Government and Institutions
Mrs. May’s latest Brexit speech provided some welcome clarity on the UK’s preferred transitional arrangements and puts the ball back firmly in the EU’s court. The speech was also refreshingly upbeat about the future relationship. However, the result of the match remains in doubt. Forgetting the politics and personalities for a moment, the Brexit talks ... Continue reading
Government and Institutions

The IEA's Brexit Unit comments on the Prime Minister's Florence Speech

Commenting on the Prime Minister's Florence Speech, Julian Jessop, Chief Economist at the Institute of Economic Affairs, said: “Mrs. May’s upbeat Brexit speech provided some welcome clarity on the UK’s preferred transitional arrangements and puts the ball back firmly in the EU’s court. “The offer to pay the UK's EU contributions until the end of ... Continue reading

Julian Jessop writes for the Times Red Box

The IEA's Chief Economist Julian Jessop has written for the Times Red Box on his predictions for the Prime Minister's Florence speech. Julian notes that an offer to continue the UK’s contributions until the end of the current EU budget period in 2020 would be consistent with the €20bn being mooted in the press. The EU ... Continue reading
Economic Theory
My report A Trade Policy for a Brexited Britain, published by the Institute of Economic Affairs last month, had a short section on EU tariffs. I gave the example of how in October last year EU tariffs on orange imports were quintupled from 3.2 percent to 16 percent. This example has been challenged by some on the Remain side, ... Continue reading

Julian Jessop writes for The Telegraph

Julian Jessop, Chief Economist at the Institute of Economic Affairs has written for The Telegraph following Jean-Claude Juncker's annual State of the Union speech to the European Parliament. In his article Julian argues that unfortunately, at every point Juncker's instinct - and that of most Eurocrats - is to push for the EU to do ... Continue reading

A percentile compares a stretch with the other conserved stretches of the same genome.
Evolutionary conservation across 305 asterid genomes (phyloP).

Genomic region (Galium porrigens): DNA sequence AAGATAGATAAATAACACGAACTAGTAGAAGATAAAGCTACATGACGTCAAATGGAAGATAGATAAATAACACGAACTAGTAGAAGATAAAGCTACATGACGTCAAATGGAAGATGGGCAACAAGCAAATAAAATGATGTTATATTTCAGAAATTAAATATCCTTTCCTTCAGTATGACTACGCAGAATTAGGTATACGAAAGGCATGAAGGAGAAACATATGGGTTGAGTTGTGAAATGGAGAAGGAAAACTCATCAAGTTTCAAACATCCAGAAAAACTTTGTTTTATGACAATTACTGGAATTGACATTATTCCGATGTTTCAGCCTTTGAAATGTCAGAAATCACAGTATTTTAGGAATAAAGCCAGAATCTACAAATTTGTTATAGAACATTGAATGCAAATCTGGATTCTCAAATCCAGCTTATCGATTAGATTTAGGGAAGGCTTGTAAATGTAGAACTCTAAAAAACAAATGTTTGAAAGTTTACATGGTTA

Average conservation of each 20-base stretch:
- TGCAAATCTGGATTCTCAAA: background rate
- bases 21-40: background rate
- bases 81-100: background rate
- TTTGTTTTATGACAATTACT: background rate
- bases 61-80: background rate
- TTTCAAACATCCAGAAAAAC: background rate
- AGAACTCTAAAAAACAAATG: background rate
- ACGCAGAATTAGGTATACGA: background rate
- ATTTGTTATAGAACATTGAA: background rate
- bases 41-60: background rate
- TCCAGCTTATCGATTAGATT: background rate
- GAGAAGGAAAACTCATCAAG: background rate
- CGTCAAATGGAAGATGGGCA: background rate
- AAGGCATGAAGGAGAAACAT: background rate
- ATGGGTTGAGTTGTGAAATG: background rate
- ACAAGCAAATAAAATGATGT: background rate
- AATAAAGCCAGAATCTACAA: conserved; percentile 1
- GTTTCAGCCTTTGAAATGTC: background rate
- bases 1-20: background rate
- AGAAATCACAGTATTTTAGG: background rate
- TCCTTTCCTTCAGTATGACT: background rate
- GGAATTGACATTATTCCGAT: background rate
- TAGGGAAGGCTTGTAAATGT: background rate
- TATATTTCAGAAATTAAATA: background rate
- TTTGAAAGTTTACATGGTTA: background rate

Government and Institutions
Is now the right time to consider a transitional deal between the UK and the European Union? On our podcast this week, IEA Chief Economist Julian Jessop and Digital Officer Madeline Grant discuss the varying options for transitional arrangements for March 2019 - after the UK has left the EU, but before it pursues its ... Continue reading
Government and Institutions
The Sunday Times has claimed that the Prime Minister is ready to approve a financial settlement of ‘up to £50bn’ when the UK leaves the EU. As it happens, this estimate is based on similar principles to those the IEA Brexit Unit has proposed in the past. But rarely have the two words ‘up to’ ... Continue reading
Economic Theory
Two reports published in the last few days have advocated the benefits of free trade. You might have expected them to be well received by the economics commentariat. In fact, many responses have been sceptical, with some downright hostile. What on earth has gone wrong? The first paper, written by Prof Kevin Dowd and published ... Continue reading
Many experts predicted dire economic consequences if Britons should go against their advice and vote for Brexit. Prof Barry Eichengreen began his recent Guardian comment article – The experts strike back! How economists are being proved right on Brexit – by conceding that “The early post-referendum evidence suggested, to the surprise of many – or ... Continue reading
Energy and Environment
Many people believe that Brexit will be bad for the environment. The EU has major responsibilities in this policy area, and it is feared that, after Brexit, policy priorities will be realigned. In the UK, Green movements tend to be pro-EU. For example, the Green Party strongly supports EU membership, though sometimes their philosophy is ... Continue reading